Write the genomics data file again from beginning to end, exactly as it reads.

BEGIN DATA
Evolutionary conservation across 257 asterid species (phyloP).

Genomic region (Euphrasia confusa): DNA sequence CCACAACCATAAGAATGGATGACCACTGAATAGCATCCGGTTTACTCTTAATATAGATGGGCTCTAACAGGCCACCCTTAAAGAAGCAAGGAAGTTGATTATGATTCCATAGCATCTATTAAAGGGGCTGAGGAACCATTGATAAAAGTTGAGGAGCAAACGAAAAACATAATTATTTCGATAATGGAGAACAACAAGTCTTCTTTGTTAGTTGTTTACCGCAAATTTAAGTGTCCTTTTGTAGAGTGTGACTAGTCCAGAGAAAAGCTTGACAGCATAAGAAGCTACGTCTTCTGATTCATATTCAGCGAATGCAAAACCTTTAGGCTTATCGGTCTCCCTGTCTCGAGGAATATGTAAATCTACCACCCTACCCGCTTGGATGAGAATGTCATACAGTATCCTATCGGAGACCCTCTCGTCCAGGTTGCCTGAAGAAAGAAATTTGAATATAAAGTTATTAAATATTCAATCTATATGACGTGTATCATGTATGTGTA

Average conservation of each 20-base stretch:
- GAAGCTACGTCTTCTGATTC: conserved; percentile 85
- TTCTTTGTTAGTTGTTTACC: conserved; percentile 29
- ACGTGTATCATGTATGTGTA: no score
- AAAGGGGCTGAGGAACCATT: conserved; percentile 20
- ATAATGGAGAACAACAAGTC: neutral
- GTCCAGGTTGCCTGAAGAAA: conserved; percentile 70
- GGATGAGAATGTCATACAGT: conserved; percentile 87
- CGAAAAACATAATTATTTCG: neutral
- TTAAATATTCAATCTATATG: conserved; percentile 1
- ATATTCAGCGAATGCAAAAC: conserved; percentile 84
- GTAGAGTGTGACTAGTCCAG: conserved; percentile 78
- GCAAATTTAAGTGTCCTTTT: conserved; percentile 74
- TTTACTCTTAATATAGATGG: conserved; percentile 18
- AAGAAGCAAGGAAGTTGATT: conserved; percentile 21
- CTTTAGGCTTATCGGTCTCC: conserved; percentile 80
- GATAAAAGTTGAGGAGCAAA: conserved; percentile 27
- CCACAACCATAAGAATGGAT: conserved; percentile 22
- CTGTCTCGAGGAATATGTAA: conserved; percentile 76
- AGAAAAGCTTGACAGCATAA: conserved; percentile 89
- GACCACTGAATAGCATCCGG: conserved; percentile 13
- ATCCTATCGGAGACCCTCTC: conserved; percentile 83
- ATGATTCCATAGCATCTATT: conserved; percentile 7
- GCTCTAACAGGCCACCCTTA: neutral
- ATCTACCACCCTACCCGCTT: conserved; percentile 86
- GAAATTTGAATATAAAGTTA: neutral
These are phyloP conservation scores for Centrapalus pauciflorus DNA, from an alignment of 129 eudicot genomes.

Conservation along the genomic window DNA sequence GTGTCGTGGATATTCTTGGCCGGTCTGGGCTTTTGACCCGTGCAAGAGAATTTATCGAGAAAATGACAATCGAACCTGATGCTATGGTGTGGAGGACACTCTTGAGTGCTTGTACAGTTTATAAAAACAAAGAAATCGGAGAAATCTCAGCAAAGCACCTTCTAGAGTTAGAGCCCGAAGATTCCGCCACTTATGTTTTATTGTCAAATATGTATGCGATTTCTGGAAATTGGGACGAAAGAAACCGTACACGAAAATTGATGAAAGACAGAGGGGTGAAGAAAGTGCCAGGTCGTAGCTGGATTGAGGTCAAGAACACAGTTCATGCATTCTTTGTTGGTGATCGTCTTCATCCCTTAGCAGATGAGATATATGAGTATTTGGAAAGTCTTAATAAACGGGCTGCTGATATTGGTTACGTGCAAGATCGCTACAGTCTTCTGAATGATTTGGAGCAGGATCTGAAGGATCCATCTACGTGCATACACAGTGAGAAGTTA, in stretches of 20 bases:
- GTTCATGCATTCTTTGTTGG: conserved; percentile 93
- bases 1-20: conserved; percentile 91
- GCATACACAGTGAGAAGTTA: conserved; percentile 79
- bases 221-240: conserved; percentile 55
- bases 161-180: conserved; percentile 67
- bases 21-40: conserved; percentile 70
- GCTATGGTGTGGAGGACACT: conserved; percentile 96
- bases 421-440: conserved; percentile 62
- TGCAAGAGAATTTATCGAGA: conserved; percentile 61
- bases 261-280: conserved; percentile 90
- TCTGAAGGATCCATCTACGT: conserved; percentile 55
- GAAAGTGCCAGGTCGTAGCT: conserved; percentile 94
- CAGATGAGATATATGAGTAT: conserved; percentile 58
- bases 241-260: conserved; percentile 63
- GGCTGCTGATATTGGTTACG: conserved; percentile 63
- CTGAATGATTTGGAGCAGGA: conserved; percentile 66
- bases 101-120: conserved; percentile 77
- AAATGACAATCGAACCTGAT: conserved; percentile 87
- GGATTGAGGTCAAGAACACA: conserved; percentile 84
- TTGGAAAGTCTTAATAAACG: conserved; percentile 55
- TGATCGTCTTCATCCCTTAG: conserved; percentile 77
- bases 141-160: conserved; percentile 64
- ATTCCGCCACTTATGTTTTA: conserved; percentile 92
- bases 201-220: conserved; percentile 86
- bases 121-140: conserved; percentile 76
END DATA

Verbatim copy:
Evolutionary conservation across 257 asterid species (phyloP).

Genomic region (Euphrasia confusa): DNA sequence CCACAACCATAAGAATGGATGACCACTGAATAGCATCCGGTTTACTCTTAATATAGATGGGCTCTAACAGGCCACCCTTAAAGAAGCAAGGAAGTTGATTATGATTCCATAGCATCTATTAAAGGGGCTGAGGAACCATTGATAAAAGTTGAGGAGCAAACGAAAAACATAATTATTTCGATAATGGAGAACAACAAGTCTTCTTTGTTAGTTGTTTACCGCAAATTTAAGTGTCCTTTTGTAGAGTGTGACTAGTCCAGAGAAAAGCTTGACAGCATAAGAAGCTACGTCTTCTGATTCATATTCAGCGAATGCAAAACCTTTAGGCTTATCGGTCTCCCTGTCTCGAGGAATATGTAAATCTACCACCCTACCCGCTTGGATGAGAATGTCATACAGTATCCTATCGGAGACCCTCTCGTCCAGGTTGCCTGAAGAAAGAAATTTGAATATAAAGTTATTAAATATTCAATCTATATGACGTGTATCATGTATGTGTA

Average conservation of each 20-base stretch:
- GAAGCTACGTCTTCTGATTC: conserved; percentile 85
- TTCTTTGTTAGTTGTTTACC: conserved; percentile 29
- ACGTGTATCATGTATGTGTA: no score
- AAAGGGGCTGAGGAACCATT: conserved; percentile 20
- ATAATGGAGAACAACAAGTC: neutral
- GTCCAGGTTGCCTGAAGAAA: conserved; percentile 70
- GGATGAGAATGTCATACAGT: conserved; percentile 87
- CGAAAAACATAATTATTTCG: neutral
- TTAAATATTCAATCTATATG: conserved; percentile 1
- ATATTCAGCGAATGCAAAAC: conserved; percentile 84
- GTAGAGTGTGACTAGTCCAG: conserved; percentile 78
- GCAAATTTAAGTGTCCTTTT: conserved; percentile 74
- TTTACTCTTAATATAGATGG: conserved; percentile 18
- AAGAAGCAAGGAAGTTGATT: conserved; percentile 21
- CTTTAGGCTTATCGGTCTCC: conserved; percentile 80
- GATAAAAGTTGAGGAGCAAA: conserved; percentile 27
- CCACAACCATAAGAATGGAT: conserved; percentile 22
- CTGTCTCGAGGAATATGTAA: conserved; percentile 76
- AGAAAAGCTTGACAGCATAA: conserved; percentile 89
- GACCACTGAATAGCATCCGG: conserved; percentile 13
- ATCCTATCGGAGACCCTCTC: conserved; percentile 83
- ATGATTCCATAGCATCTATT: conserved; percentile 7
- GCTCTAACAGGCCACCCTTA: neutral
- ATCTACCACCCTACCCGCTT: conserved; percentile 86
- GAAATTTGAATATAAAGTTA: neutral
These are phyloP conservation scores for Centrapalus pauciflorus DNA, from an alignment of 129 eudicot genomes.

Conservation along the genomic window DNA sequence GTGTCGTGGATATTCTTGGCCGGTCTGGGCTTTTGACCCGTGCAAGAGAATTTATCGAGAAAATGACAATCGAACCTGATGCTATGGTGTGGAGGACACTCTTGAGTGCTTGTACAGTTTATAAAAACAAAGAAATCGGAGAAATCTCAGCAAAGCACCTTCTAGAGTTAGAGCCCGAAGATTCCGCCACTTATGTTTTATTGTCAAATATGTATGCGATTTCTGGAAATTGGGACGAAAGAAACCGTACACGAAAATTGATGAAAGACAGAGGGGTGAAGAAAGTGCCAGGTCGTAGCTGGATTGAGGTCAAGAACACAGTTCATGCATTCTTTGTTGGTGATCGTCTTCATCCCTTAGCAGATGAGATATATGAGTATTTGGAAAGTCTTAATAAACGGGCTGCTGATATTGGTTACGTGCAAGATCGCTACAGTCTTCTGAATGATTTGGAGCAGGATCTGAAGGATCCATCTACGTGCATACACAGTGAGAAGTTA, in stretches of 20 bases:
- GTTCATGCATTCTTTGTTGG: conserved; percentile 93
- bases 1-20: conserved; percentile 91
- GCATACACAGTGAGAAGTTA: conserved; percentile 79
- bases 221-240: conserved; percentile 55
- bases 161-180: conserved; percentile 67
- bases 21-40: conserved; percentile 70
- GCTATGGTGTGGAGGACACT: conserved; percentile 96
- bases 421-440: conserved; percentile 62
- TGCAAGAGAATTTATCGAGA: conserved; percentile 61
- bases 261-280: conserved; percentile 90
- TCTGAAGGATCCATCTACGT: conserved; percentile 55
- GAAAGTGCCAGGTCGTAGCT: conserved; percentile 94
- CAGATGAGATATATGAGTAT: conserved; percentile 58
- bases 241-260: conserved; percentile 63
- GGCTGCTGATATTGGTTACG: conserved; percentile 63
- CTGAATGATTTGGAGCAGGA: conserved; percentile 66
- bases 101-120: conserved; percentile 77
- AAATGACAATCGAACCTGAT: conserved; percentile 87
- GGATTGAGGTCAAGAACACA: conserved; percentile 84
- TTGGAAAGTCTTAATAAACG: conserved; percentile 55
- TGATCGTCTTCATCCCTTAG: conserved; percentile 77
- bases 141-160: conserved; percentile 64
- ATTCCGCCACTTATGTTTTA: conserved; percentile 92
- bases 201-220: conserved; percentile 86
- bases 121-140: conserved; percentile 76